When Miami-based physicist Neil Johnson heard about the Orlando nightclub massacre he felt a particular chill, and not because it had happened in his home state. “The first thing I thought was, ‘Oh, no, I wonder if this person is in our database.’”

It’s a painful coincidence for Johnson that his new paper about the ecosystem of online pro-ISIS groups is being published Thursday, just five days after professed ISIS follower Omar Mateen murdered at least 49 people and wounded another 53 in the worst mass shooting in U.S. history. Johnson leads an interdisciplinary team at the University of Miami that studies complexity in real-world systems. In the first eight months of 2015 Johnson and his colleagues uncovered 196 self-organized online groups of apparent pro-ISIS followers—a total of 108,086 individuals—consuming and sharing the most extreme ISIS propaganda, including beheading videos on social media. Was Mateen, who died in the Orlando attack, one of them? “Absolutely it’s possible,” Johnson says. “It’s possible that someone he knows is in there, it’s possible that the San Bernardino people are in there. All of this is possible.”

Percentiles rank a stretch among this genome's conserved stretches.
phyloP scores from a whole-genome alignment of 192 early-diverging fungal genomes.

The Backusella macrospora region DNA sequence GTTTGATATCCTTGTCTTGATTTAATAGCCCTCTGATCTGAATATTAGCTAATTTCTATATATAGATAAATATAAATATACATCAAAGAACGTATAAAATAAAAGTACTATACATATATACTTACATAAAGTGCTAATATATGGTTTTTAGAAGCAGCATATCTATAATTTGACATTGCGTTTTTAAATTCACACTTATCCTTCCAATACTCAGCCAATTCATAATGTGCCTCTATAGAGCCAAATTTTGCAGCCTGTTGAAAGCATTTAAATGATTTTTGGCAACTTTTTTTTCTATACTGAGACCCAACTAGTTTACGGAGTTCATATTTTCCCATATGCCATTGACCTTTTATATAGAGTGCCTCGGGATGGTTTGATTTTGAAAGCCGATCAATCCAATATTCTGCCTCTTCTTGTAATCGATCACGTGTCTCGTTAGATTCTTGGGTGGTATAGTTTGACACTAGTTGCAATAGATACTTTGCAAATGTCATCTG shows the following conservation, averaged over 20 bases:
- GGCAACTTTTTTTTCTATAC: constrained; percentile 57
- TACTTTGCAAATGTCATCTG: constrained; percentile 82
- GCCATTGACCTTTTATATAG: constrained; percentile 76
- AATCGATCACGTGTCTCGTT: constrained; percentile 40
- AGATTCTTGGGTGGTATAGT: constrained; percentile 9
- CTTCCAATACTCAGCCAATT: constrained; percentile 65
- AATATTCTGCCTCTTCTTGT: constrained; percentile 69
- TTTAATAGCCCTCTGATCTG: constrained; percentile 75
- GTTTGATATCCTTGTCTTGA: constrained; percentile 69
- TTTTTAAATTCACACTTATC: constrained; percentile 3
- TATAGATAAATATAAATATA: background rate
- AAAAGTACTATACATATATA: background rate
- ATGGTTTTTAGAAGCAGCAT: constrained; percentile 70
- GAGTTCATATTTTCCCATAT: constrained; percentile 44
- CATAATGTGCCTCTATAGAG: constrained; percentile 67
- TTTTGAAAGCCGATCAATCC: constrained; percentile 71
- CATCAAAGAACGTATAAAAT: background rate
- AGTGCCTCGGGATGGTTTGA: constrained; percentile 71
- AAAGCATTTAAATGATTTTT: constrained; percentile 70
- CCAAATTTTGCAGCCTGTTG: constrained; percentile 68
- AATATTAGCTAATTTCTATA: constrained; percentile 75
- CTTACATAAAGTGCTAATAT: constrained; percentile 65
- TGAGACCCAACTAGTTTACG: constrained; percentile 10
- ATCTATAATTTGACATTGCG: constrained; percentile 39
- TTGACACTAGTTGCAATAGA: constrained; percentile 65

Johnson says the paper’s key point is that it would be more effective for agencies combating ISIS to shift their focus from millions of individual followers worldwide to these self-organizing groups, “of which there will typically be only a few hundred.” Breaking up such clusters of hardcore followers while they are relatively small, he says, can prevent the development of larger, potentially more dangerous ones. (Johnson says the groups his team studied, which the paper refers to as aggregates, averaged around 500 followers.)

As described in the June 17 Science, Johnson and his team have come up with a tool for analyzing the “online ecology of adversarial aggregates,” looking at things such as how the groups grow and shrink over time and how individual followers navigate among them. The tool, Johnson explains, is a precise mathematical model that correctly reproduces patterns observed in online pro-ISIS activity and can be used to assess future risks and possible interventions, as well as exploring “what if” scenarios.